Analysis Of Henrik Ibsen 's ' A Doll 's House ' Essays

Analysis Of Henrik Ibsen 's ' A Doll 's House ' Essays

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A Doll’s House, a screenplay written by Henrik Ibsen during the 19th century showcases Nora a wife who is living, as any other woman, in an oppressed era for woman. A time when men ruled and women were docile obeying their husbands and fathers implicitly. Nora’s life is staged into itself. According to Ibsen’s play, there are little secrets that are told not only to ourselves but to those around us. Therefore, the ability to understand the changes as secrets unfold and the manipulation of lies told, take on new meaning.
In a world where so much is based on a man’s worth and word, every day is a test. Ibsen’s spotlight on everyday matters gives way to a test of fortitude; marriage, love, life and how the couple between them performs this daily dance. Torvald’s happiness is dependent on order; “There can be no freedom or beauty about a home ... that depends on borrowing and debt,” (Act I ?) his spoken words, borrowing and debt, are easily replaced with ‘not bending to my will’ without change to the meaning. Torvald carries his own set of secrets; ideal home, wife, mother, and a clean, above board unapproachable man. Nora fits his minds play as a doll, to place her where he wishes and manipulate her with playful words; “my squirrel”, “my little lark”, and “my little spendthrift” which are meant to keep her in place as the obedient wife. Unknowingly, Nora is playing along with the pet names since she has her own agenda; her own little secrets.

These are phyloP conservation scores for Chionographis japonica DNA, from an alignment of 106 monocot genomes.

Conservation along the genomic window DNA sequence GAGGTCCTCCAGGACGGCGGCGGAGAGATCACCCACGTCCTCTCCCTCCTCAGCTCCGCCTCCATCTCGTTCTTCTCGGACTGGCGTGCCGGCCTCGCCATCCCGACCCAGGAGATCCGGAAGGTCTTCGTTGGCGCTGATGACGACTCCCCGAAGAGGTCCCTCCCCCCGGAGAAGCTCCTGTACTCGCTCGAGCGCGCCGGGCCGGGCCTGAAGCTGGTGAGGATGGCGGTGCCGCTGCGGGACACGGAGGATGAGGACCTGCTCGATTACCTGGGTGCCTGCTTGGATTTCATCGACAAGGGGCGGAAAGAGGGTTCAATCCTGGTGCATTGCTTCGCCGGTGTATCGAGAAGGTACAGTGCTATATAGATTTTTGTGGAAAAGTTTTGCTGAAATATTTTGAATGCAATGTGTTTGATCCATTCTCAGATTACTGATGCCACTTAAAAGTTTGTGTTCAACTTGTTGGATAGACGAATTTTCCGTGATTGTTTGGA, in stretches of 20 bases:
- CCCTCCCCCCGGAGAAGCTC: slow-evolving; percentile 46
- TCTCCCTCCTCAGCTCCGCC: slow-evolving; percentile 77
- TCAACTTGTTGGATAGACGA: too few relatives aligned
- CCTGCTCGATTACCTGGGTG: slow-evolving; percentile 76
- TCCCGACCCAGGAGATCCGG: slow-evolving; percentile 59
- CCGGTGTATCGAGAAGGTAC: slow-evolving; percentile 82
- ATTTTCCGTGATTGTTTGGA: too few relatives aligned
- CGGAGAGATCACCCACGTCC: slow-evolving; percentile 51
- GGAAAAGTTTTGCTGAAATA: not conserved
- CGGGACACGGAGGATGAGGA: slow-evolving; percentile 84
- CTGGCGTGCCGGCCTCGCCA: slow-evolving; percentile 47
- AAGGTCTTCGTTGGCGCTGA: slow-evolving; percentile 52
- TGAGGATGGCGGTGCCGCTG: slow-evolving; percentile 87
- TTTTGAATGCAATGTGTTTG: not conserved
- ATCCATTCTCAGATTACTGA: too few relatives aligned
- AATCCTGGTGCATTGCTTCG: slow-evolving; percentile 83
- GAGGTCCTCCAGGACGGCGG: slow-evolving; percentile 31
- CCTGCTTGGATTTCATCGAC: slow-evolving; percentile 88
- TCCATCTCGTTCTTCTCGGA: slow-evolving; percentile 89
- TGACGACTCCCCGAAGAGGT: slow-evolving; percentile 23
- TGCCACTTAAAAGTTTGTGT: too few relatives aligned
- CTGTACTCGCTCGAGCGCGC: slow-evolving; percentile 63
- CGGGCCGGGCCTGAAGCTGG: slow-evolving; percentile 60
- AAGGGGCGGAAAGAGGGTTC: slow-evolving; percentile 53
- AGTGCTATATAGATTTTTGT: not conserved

Ibsen displays Nora as a space cadet and within each act leaves clues to her true depth. But the constant bantering between Nora and Torvald leave the audience unaware of the actual meanings of these secrets and lies. Demonstrations of marriage’s joint and mutual secrets are seen with mo...


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... she keeps Torvald from finding out her biggest secret, she knowingly continues to play the role of Nora the doll; helpless without direction from the puppet master.
“[S]he had made a success – she had made a tremendous success.” (Act? ?) Little did Torvald know while speaking, those words, the true meaning was yet to be seen. Ibsen hints, not so invisible anymore, double meanings and a mystery within the enigma. Expectation of certain behaviors of women during this era left few choices for them; upheaval was not tolerated and possessing individuality, isolated from their husband left them with little action. This is best communicated when Nora and Torvald, sit as equals, having their first real conversation. Her secrets, the ones she told others, left Ibsen audience to believe this was the story. In reality Nora’s true lies, lays in those she kept telling herself.

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